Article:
Browsing Category: Healthy Living

Sweet Potato Pesto Pasta

Thanks to Abby for loaning me a spiralizer so I could try it out!

Spiralizer!
Spiralizer!

Thanks to Fitnessista for this recipe combo, the proportions I made up from my trial.

Ingredients:
For the pesto:
1/2 cup raw shelled sunflower seeds
1 tsp garlic
1 cup spinach
1 cup (packed) fresh basil leaves
1/4 cup extra-virgin olive oil
1 teaspoon finely grated lemon zest
1 tablespoon fresh lemon juice
2 tablespoon goat cheese
Kosher salt

For the rest:
1 large yam, peeled
your protein add of choice (shown below are seared scallops, made the Alton Brown way).

Sunflower seed pesto - cheaper than trekking to Afghanistan to harvest your own pine nuts.
Sunflower seed pesto – cheaper than trekking to Afghanistan to harvest your own pine nuts.

Steps:
Purée sunflower seeds, garlic, spinach, basil, oil, goat cheese and lemon zest and juice until smooth. Season with salt. Thin pesto with water if too thick.
Cut off ends of sweet potato and install flush against spiralizer, spiralize to your heart’s content.
Boil sweet potato spirals in water no more than 3 minutes.
Combine with pesto.
Serve with blindfold on.

Peel, spiralize, clean spiralizer, boil.
Peel, spiralize, clean spiralizer, boil.

Today’s Recipe Rating:
Novelty Rating:
4 of 5 stars.
Extremely novel.
Likelihood of Repeat: 50%
I couldn’t get my ‘roommate’ to eat much of it, but I’d like to try it again -next time with the julienne blade of my food processor.
Lesson Learned: If you boil it too much the ‘pasta’ crumbles fast (similar risk with reheating). Yes, you could buy a single-purpose tool like a spiralizer if you think you’ll eat a lot of spiralized things every week, but a food processor might work just fine for a rare occasion. Also, I always forget how easy it is to make pesto, I need to do this more, especially since you can make cheaper versions without pine nuts! Yum! I have read that real sweet potatoes are more dense and jam up the machine, better stick with the soft orange ones –yams? Whatever they are called..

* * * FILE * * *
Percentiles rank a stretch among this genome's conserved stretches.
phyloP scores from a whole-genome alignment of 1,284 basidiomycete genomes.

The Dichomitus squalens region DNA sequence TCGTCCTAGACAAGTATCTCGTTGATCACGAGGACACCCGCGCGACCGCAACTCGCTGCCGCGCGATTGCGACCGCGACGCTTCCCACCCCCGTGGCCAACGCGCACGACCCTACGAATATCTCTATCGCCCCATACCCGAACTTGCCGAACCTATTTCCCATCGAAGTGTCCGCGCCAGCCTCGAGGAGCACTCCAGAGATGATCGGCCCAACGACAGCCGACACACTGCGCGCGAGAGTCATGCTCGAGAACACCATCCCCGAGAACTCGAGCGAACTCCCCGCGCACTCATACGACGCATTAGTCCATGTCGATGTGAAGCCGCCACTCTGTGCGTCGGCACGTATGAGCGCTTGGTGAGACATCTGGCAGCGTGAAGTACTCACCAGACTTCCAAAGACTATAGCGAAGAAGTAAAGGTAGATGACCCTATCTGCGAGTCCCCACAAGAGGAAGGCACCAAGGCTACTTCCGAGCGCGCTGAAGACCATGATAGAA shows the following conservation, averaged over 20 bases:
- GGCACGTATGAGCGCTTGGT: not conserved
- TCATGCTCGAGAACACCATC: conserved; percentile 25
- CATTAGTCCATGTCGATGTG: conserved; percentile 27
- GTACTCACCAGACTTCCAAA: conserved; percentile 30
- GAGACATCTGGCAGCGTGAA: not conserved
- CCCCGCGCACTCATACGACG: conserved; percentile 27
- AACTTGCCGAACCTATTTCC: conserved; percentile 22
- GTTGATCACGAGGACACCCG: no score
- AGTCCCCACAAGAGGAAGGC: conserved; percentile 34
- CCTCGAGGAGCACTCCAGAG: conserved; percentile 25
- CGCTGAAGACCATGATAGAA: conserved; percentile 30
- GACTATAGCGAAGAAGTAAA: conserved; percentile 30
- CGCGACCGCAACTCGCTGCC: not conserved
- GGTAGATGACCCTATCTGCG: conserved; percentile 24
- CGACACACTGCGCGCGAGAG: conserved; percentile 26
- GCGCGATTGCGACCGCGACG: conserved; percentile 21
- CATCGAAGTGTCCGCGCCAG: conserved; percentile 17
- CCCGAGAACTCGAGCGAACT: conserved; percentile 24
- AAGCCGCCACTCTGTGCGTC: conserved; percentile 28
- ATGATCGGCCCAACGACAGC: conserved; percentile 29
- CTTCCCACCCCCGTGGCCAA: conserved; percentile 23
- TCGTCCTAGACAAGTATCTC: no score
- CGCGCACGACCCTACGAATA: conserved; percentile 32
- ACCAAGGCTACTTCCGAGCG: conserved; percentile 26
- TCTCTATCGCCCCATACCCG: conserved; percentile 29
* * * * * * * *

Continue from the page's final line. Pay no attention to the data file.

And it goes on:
I ate this with seared scallops, but the color combo was still a little disconcerting..
I ate this with seared scallops, but the color combo was still a little disconcerting..

Cranksgiving Seattle 2013

Gasworks Park, Seattle, WA

In the last few years, through a dramatic health-related life event, I have (a)become a little more acutely grateful of being alive at all, and (b)felt a more urgent need to put in the time investments now to ensure a longer and healthier life. So in that vein, after the unhappy consequences of Reduced Sugar Challenge October, November is Sustained Exercise Month, with a weekly minimum goal of 150 minutes of exercise activity (also smaller portion month, but that’s a different post). It feels like an uphill battle with the increasingly dreary overcast weather outside and waning hours of daylight, but also a necessary one to get a jump on holiday eat-o-ramas (not to mention snowboarding season).

I prefer tricking myself into exercise, like getting outside running before you are awake, so you have no choice but to continue running, or accidentally agreeing to long hikes with friends when you imagined a 2-mile flat path. Happily, this weekend a good friend of mine agreed to try out Cranksgiving Seattle 2013, a charity bike scavenger hunt that donates to the Rainier Valley Food Bank. So I got to fulfill my remaining 30+ minutes (bike commuted to and from work once, and yes, I counted the 40 minutes of raking too) while getting some sun, and helping some other folks who need it more get fed.

It was a pretty nice day for a ride, a little chilly but sunny. I like to tell myself that trying new routes (a.k.a. getting really lost) helps exercise your brain cells to ward off Alzheimer’s later too. The gathering place was Gasworks Park, and it was darn scenic:

GasworksnBike
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